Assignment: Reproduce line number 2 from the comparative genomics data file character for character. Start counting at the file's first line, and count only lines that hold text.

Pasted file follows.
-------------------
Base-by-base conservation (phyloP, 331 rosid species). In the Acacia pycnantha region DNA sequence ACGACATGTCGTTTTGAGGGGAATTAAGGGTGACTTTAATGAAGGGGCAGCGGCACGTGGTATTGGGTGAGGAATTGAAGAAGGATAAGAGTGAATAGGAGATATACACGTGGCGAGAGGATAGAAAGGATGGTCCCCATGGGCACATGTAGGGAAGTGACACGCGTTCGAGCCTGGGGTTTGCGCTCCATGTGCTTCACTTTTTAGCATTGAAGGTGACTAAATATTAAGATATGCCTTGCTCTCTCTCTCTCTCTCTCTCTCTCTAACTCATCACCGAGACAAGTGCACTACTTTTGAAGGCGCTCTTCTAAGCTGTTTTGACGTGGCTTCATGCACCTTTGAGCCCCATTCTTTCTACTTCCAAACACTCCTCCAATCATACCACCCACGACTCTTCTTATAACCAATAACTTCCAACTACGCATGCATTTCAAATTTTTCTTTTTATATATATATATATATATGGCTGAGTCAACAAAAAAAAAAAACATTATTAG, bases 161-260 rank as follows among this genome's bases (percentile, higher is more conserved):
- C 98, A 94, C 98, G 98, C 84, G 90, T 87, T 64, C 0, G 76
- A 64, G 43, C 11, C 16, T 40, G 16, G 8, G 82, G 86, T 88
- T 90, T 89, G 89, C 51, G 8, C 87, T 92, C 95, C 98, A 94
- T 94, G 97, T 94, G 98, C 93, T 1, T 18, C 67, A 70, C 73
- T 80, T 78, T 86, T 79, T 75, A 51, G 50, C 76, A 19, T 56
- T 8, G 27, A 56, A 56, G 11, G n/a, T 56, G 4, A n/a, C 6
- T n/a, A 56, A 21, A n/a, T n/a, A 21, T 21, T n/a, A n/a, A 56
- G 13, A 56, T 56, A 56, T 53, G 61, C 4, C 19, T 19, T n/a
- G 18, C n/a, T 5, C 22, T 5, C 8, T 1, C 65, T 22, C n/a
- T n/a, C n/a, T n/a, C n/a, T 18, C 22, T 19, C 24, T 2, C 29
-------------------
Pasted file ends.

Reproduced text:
- C 98, A 94, C 98, G 98, C 84, G 90, T 87, T 64, C 0, G 76